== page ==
MUSICTEACHERS.CO.UK VOLUME 2 ISSUE 11, MAY 2001  
Online Journal

Analysis

No. of Bars: 361

Key: D major

Structure: 5 sections: Allegro Moderato (D major), Allegro (A major), A tempo giusto (D major), Allegro, non presto (b minor), Allegro, non presto (D major)

Bar What happens Comment
1-13 The work opens with strings and oboes in a bold opening statement. The harmony in the first three bars is very strong, consisting almost entirely of tonic and dominant chords. The bass line, bouncing across triads and octaves to begin with, gives the music lift and momentum. As in much of the piece, the oboes here are doubling much of the material in the violins. Bars 5-6 contain a series of 7-6 suspensions, which are a common Handelian feature.

Bar 7 sees a modulation to A major (the dominant) through the introduction of a G-sharp. This is accompanied by a repeat of the oboe and first violins' trill motif from bars 2-3.

Bars 12 & 13 contain a strong perfect cadence in this new key.
The bright D major key, strong emphasis on tonic and dominant harmonies, and rhythmic vitality of the texture (stemming from the bass line) contribute to creating a joyful, energetic opening to set the atmosphere for the opening text 'The King shall rejoice in thy strength, O Lord'
13-29 The music returns immediately to D major (note the G-natural in bar 13). In this section the bass line drops out in bars 13-14, 17-18 and 23-24, creating a textural contrast. This effect is heightened in the second and third occurrences as the strings drop out altogether, leaving just the oboes and trumpets.

The trumpets and timpani join the texture at bar 15, where reference is made to bars 2-3 in the rest of the orchestra.

Bars 23-29 are almost an exact repeat of 17-23, with minor cosmetic changes to the last two bars of each section.
The textural contrast here is a feature of Baroque music, relating to the ripieno – tutti idea of the Baroque concerto form.
29-45 The choir enters, singing the first phrase over a bass line based on a descending D major scale, closing with a perfect cadence. The orchestra play very little in bar 29 to give the choir a bigger impact. The word setting of this opening vocal section is homophonic, although block-chord passages contrast with melismatic writing, such as in bars 36-38 (notice again the use of 7-6 suspensions here in the first alto part). Bar 39 sees another modulation to the dominant, again leading to a firm cadence in this key at bar 45. The orchestra makes reference to the opening of the movement through the use of the trill motif from bars 2-3 (occurring at bars 33-35 and 39-40) and the falling triadic figure of bars 32-33, harking back to bars 13-14. The declamatory and homophonic manner in which the choir enters portrays the jubilance of the text.
45-74 Harmonically there is a move back to D major in bar 47, followed closely by a transient use of G major in bars 48-50 (through the introduction of a C-natural). Imitation between choir and orchestra is audible in bars 49-52, where the soprano line in the first two bars is then outlined in the first trumpet, first oboe and first violins in the following two bars. This motivic shape is subsequently found in bar 59 (back in D major), with the same bass line as bars 49-50. The trill motif from bars 2-3 returns in bars 64-65, and bars 68-74 are basically a repeat of bars 17-23.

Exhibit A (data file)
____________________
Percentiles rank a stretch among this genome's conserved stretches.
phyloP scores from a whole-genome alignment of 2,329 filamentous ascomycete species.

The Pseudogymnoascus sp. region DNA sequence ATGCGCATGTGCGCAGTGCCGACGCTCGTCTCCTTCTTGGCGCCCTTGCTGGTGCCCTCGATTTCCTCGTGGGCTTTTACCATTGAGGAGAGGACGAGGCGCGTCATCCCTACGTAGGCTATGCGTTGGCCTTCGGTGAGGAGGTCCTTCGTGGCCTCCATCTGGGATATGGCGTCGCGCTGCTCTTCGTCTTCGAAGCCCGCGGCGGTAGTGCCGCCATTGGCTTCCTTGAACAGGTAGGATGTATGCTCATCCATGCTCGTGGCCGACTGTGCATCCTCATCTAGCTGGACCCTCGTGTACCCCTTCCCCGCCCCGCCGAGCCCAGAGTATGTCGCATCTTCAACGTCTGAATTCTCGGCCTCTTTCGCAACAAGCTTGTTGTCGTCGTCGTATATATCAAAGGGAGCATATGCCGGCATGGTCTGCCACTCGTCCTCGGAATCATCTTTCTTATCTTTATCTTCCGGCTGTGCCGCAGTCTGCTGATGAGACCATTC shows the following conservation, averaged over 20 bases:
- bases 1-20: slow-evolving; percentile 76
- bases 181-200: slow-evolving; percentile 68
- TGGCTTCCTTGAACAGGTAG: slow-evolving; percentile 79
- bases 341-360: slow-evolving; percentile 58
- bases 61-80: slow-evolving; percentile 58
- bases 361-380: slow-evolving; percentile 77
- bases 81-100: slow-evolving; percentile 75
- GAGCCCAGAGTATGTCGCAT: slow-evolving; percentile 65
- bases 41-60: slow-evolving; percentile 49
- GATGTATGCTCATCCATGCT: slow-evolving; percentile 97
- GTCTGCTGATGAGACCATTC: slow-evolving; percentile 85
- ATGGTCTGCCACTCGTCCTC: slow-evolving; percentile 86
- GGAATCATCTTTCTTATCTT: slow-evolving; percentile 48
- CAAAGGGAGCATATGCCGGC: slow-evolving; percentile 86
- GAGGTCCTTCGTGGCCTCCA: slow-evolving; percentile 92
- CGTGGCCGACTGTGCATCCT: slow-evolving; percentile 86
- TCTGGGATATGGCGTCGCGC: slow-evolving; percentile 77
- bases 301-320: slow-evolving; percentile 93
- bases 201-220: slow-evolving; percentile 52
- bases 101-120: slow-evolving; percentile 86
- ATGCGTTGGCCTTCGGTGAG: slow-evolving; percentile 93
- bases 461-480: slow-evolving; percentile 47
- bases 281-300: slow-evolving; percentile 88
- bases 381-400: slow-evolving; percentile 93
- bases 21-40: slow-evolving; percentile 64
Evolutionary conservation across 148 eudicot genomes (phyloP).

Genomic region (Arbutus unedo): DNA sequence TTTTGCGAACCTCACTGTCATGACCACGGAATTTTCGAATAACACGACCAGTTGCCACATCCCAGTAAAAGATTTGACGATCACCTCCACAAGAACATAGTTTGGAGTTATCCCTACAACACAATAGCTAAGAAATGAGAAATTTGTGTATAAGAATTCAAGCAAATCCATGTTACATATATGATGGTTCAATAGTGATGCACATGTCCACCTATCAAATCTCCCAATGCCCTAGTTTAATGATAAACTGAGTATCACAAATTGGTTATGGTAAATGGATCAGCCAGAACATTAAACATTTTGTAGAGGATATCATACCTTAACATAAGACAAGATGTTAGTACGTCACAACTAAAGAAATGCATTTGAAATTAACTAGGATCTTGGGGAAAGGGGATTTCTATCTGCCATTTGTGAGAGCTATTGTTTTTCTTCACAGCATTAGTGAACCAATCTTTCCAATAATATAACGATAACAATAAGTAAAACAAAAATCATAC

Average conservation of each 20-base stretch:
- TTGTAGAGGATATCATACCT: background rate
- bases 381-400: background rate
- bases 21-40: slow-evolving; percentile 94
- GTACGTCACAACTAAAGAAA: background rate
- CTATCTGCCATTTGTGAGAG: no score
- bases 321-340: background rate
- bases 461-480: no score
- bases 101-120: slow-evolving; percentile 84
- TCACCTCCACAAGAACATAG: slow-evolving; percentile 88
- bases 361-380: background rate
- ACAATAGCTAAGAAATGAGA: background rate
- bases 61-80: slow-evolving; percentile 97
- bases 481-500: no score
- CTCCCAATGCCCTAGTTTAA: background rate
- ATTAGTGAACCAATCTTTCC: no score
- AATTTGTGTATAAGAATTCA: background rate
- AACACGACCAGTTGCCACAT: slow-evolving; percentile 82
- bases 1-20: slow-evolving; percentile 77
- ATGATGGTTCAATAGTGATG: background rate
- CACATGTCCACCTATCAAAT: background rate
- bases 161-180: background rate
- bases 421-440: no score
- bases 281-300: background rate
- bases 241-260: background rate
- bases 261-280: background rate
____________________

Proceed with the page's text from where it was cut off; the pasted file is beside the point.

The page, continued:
Note that in the restatement of 'The king shall rejoice' in bars 60-61 and 66-67, the soprano falls down a scale from a D down to an A, thus making reference to the bass line in the initial choir entry in bar 29.
 
75-95 The second section begins with a new key (A major) and a new time signature (3/4). It is clear from the outset that this section is dominated by a dotted rhythm which permeates both bass line and upper parts. The musical material is fairly simple, consisting of much triadic and scalic movement. Imitation between bass line and upper parts is featured in bars 79-82. Bars 89-95 are a repeat of bars 83-88 with extremely minor changes. Bars 87-88 (and the repeat at 92-93) contain a hemiola. The hemiola in bars 87-88 is a cadential feature typical of Renaissance and Baroque music.
95-124 The choir's entry is again homophonic in style, and mostly avoids the dotted rhythm that characterises the orchestra's music. The orchestra reply to the choir's first statement in bars 97-98 with reference to the opening material of the section.This first choral passage is harmonically very strong and static, as bars 95-102 are almost entirely based on the tonic chord. Subsequently the move to the dominant chord for four bars in bar 104 is also very strong. After that the harmonic pace suddenly picks up and sets in motion a modulation to the dominant (E major) in bar 109.

The choir is given a more polyphonic style in bars 105-121, with imitative entries based on a falling triadic figure (this figure then becomes inverted after bar 115). The initial imitation between alto and bass in bars 105-110 produces a chain of 7-6 suspensions between the parts.Bars 121-124 provide a breathing space for the choir; here the orchestra take the triplet motif originally heard in bar 88 and transpose it into the new key of E major.
 
125-149 This passage begins with a textural contrast; the orchestra drop out for two bars, leaving just the alto and tenor lines to sing the opening phrase again (transposed into E major). Imitation is again the main constituent of this section, and to begin with Handel pairs the soprano line with the bass to imitate the combined alto and tenor lines. The descending 7-6 suspensions can again be heard in the upper vocal parts in bars 134-138, and from here onward the previous triadic motif dominates the choral texture.The music moves back to A major in bar 131, and stays in this key for the rest of this section of the work.  
150-189 A further descending chain of 7-6 suspensions opens this passage. The underlying bass line falls through a complete octave.

Texturally the choral writing becomes more fluid, with longer note values employed. The violins keep up the momentum with scale-based triplet writing that contrasts with the previous pervasive dotted material.The fluidity is broken in bar 158 with a restatement of the words 'Exceeding glad shall he be' in a cadential, homophonic setting. The violins punctuate this phrase with reference first to the original dotted figure in bar 159, then the triplet figure in bar 161.A final imitative passage between bars 162 and 177 is again based on the triadic motif, with the orchestral accompaniment based on both dotted rhythms and triplet figures. The final vocal cadence includes the use of a hemiola.